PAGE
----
Unshrinking ethics by flourishing  

Allen Thompson and Jeremy Bendik-Keymer are also advocates of virtue ethics. They also believe that virtue ethics is necessary for environmental ethics but from a different perspective than that of Treanor. In their book Ethical Adaptation to Climate Change, they argue that the shrinking of the scope of morality is a particularly modern phenomenon for which Mill’s Harm Principle is mainly account- able. Mill’s Harm principle confined our concept of morality to issues about harming others, and as a result, ethical thinking that was once embedded in and in-a harmonious relationship. The universe is no longer viewed as a space where different items are randomly jumbled up. We have to understand the universe as one whole organism in which substances and creatures exist in harmony. Treanor writes that people in America, despite the fact that they show interest in environmental issues, do not change their lifestyles because they are unwilling to make ‘sacrifices’. But if we view the universe as a whole and learn to respect its harmony, sacrifices that humans have to make will be an attractive part rather than an onerous duty.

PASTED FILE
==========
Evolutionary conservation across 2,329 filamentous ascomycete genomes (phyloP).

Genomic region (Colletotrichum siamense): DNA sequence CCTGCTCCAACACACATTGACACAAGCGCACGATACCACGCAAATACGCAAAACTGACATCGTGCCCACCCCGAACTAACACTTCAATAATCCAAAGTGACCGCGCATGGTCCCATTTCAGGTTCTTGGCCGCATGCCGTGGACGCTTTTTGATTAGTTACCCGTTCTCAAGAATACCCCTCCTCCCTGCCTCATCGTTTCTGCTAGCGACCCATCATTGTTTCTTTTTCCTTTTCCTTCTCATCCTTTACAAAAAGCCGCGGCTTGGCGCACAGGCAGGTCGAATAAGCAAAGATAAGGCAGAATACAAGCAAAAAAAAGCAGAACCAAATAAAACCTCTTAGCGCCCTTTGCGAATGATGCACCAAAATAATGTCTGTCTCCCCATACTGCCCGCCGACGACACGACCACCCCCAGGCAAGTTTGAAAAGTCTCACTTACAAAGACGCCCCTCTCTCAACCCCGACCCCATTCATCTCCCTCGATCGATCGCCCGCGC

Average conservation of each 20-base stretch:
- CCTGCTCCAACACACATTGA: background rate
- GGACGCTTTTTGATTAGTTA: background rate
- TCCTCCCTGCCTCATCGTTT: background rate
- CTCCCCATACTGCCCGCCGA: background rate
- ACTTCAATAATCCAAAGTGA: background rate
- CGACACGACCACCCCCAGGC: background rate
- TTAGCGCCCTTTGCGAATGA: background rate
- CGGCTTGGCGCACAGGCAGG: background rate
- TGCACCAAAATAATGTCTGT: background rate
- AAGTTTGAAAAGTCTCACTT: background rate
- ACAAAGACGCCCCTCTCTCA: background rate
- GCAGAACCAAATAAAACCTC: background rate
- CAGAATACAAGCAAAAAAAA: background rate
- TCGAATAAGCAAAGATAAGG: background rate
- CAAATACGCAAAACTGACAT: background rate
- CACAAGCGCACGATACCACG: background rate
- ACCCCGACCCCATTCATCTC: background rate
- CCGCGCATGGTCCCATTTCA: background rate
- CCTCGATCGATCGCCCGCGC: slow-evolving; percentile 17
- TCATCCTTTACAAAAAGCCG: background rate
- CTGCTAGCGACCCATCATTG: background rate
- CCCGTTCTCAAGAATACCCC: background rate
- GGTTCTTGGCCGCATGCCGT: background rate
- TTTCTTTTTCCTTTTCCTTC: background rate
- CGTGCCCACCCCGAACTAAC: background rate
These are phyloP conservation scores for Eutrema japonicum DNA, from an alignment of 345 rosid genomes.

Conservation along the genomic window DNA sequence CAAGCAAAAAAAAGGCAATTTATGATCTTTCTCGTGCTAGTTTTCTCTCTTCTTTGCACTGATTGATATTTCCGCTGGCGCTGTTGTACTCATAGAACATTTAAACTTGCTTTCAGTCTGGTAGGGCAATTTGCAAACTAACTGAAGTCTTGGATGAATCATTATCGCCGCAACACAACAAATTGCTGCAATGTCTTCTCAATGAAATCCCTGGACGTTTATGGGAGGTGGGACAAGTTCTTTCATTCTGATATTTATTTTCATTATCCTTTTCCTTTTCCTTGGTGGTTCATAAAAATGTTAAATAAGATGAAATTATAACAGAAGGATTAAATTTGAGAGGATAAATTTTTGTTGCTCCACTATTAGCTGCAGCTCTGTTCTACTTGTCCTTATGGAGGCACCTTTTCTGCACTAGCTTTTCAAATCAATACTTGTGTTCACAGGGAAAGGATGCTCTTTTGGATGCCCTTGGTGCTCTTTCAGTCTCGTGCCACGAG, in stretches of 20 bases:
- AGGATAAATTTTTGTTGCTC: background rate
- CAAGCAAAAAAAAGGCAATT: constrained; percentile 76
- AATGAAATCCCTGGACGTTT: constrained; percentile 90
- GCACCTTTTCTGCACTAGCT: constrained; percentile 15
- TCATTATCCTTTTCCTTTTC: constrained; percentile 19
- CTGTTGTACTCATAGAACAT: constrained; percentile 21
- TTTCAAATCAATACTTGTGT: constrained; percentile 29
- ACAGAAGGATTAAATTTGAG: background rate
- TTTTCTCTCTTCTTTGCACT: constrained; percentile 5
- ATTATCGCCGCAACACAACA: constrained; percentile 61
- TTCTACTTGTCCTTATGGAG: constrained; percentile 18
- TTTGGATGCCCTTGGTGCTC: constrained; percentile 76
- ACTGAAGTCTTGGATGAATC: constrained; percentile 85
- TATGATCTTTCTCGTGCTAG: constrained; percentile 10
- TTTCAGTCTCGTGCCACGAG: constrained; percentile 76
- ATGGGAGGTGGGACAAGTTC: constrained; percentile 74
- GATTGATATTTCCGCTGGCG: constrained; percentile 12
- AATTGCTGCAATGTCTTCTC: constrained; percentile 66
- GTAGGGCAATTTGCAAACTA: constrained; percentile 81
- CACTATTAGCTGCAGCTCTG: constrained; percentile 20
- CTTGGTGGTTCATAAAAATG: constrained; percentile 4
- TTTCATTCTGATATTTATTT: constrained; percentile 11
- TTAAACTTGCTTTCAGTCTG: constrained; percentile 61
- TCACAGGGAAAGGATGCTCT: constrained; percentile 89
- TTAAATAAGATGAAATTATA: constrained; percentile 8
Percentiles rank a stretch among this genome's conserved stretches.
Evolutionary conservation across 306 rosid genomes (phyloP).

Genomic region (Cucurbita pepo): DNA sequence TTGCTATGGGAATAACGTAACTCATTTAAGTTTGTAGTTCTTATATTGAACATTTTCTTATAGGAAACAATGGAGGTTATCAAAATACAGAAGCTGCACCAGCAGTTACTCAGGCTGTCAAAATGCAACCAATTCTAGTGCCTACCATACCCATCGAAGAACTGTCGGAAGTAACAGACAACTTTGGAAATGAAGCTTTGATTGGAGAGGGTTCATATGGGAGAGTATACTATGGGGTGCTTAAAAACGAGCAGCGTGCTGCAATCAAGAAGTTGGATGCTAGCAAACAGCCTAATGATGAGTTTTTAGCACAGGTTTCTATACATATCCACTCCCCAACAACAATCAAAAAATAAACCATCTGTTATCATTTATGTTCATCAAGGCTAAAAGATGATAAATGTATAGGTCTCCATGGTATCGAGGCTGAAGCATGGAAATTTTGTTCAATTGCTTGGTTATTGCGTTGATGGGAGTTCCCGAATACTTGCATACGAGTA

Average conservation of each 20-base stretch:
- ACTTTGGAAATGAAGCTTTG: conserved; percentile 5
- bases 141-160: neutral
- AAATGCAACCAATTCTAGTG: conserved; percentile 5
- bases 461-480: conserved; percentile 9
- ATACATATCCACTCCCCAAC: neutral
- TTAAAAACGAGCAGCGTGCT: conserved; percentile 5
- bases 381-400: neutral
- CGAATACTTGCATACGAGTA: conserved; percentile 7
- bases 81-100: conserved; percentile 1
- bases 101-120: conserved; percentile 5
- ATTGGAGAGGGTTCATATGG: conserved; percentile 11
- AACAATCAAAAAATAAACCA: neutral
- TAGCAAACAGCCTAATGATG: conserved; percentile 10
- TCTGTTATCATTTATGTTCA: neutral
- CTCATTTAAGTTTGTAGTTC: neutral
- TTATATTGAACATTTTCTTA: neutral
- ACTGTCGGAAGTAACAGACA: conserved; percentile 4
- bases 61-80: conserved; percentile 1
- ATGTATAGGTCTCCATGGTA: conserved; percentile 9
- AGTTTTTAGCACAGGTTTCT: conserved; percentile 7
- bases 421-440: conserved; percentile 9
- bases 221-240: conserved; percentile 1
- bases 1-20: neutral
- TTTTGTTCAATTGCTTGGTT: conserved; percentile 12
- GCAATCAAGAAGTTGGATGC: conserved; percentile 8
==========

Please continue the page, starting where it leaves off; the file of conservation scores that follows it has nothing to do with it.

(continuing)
Who ought we to be?  

Virtue ethics is also important in the search for an answer to the earlier mentioned questions of ‘who are we?’ and ‘how ought we to be?’ Virtues are character traits of a human being qua human. Therefore, when we talk about virtues, we do but talk about the qualities that make us fully human. Unlike virtue ethics, utilitarianism and deontology emphasize developing general action-guiding rules telling us whether the action ought to be permitted or prohibited. According to these theories, moral judgments are based on duty or obligation that merely uphold the minimum standards of con- duct. Therefore, they are not useful to determine the human identity or character.

Through the above stated arguments, we have come to understand that we are in need of the return of virtue ethics in the environmental ethics of the coming age. The dialogue about virtuous agents and their personal traits – who ought we to be? – is required now more than ever, not merely from the perspective of social and environmental needs, but also because of existential concerns. Virtue ethics will help us find the way ‘how we live humanly’ with the concept of flourishing and human excellence. And this is necessary for environmental ethics, especially for the above mentioned fourth generation problems, because virtue ethics includes understanding our place, possibilities and limitations to live a human life – concerns which are beyond the scope of universal rules provided by utilitarianism and deontology.


Further reading

Jeremy Bendik-Keymer and Allen Thompson(eds.), Ethical adaptation to Climate Change: Human Virtues of the Future. MIT Press, 2012.

Ronald L. Sandler, Character and Environment: A Virtue-Oriented Approach to Environmental Ethics. Columbia Uni- versity Press, 2007

Brian Treanor, Emplotting Virtue: A Narrative Approach to Environmental Virtue Ethics. SUNY Press, 2014.